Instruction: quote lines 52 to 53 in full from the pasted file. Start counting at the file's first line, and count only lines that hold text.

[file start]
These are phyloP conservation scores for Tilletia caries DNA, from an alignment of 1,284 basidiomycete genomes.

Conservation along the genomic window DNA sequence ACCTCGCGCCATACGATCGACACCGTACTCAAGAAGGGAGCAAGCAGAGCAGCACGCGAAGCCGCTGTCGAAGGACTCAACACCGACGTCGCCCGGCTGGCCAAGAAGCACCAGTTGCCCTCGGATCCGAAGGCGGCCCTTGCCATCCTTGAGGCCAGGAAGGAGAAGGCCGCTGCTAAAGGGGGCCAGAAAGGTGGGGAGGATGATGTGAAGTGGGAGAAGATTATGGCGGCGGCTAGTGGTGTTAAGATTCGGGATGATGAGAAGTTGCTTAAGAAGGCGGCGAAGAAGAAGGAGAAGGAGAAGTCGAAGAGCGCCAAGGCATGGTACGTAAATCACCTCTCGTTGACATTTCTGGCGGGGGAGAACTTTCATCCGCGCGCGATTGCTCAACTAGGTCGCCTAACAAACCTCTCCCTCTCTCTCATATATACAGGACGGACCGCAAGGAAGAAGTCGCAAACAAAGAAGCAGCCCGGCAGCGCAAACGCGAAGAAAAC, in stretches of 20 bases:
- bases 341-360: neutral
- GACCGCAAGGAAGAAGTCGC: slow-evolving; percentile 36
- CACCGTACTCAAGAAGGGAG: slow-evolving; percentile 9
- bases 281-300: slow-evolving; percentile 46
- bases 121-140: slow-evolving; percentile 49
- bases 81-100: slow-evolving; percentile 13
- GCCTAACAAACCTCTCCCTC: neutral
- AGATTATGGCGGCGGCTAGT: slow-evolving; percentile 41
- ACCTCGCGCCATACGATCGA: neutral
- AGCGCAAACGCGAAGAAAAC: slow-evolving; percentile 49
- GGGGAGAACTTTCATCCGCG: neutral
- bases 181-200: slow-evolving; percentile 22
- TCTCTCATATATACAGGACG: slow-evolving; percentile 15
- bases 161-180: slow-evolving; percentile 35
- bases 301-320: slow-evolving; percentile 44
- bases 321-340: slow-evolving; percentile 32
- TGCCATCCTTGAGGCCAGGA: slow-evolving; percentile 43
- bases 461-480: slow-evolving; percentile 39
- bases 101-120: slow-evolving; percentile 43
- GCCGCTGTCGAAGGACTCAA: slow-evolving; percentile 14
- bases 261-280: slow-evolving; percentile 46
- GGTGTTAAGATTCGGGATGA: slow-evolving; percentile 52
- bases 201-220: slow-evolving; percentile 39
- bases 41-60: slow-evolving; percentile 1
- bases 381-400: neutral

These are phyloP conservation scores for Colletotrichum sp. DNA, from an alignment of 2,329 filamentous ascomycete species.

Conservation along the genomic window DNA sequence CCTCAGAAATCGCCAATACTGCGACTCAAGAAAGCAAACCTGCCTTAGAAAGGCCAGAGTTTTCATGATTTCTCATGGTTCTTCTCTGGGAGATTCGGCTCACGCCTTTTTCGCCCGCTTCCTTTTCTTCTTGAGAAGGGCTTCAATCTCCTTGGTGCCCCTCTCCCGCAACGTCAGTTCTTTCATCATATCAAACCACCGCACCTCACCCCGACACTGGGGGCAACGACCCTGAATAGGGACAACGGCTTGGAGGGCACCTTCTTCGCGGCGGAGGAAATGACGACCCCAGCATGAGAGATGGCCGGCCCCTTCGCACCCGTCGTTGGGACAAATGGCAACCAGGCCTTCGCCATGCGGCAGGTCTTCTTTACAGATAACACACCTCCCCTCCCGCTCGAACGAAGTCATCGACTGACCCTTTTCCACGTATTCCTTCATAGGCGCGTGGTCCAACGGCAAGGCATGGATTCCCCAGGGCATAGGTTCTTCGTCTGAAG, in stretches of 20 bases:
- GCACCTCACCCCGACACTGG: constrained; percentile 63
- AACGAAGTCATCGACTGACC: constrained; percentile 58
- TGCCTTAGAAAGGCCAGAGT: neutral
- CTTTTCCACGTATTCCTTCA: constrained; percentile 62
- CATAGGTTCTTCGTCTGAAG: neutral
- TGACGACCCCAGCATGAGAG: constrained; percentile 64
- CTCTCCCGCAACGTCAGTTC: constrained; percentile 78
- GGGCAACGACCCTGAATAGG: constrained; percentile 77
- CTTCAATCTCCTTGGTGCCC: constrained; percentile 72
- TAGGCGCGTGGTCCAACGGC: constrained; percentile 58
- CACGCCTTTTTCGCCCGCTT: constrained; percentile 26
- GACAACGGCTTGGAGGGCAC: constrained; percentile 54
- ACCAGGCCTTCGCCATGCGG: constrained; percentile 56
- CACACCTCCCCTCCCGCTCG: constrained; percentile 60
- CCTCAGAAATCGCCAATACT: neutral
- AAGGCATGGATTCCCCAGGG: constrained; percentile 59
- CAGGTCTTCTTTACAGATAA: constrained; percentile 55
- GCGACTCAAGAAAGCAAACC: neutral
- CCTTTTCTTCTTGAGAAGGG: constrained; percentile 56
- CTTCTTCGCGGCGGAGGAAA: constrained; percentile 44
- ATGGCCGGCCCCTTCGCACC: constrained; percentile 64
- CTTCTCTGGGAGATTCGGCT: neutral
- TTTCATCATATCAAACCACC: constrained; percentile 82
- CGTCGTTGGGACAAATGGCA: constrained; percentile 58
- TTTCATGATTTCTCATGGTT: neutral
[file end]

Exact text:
- TTTCATCATATCAAACCACC: constrained; percentile 82
- CGTCGTTGGGACAAATGGCA: constrained; percentile 58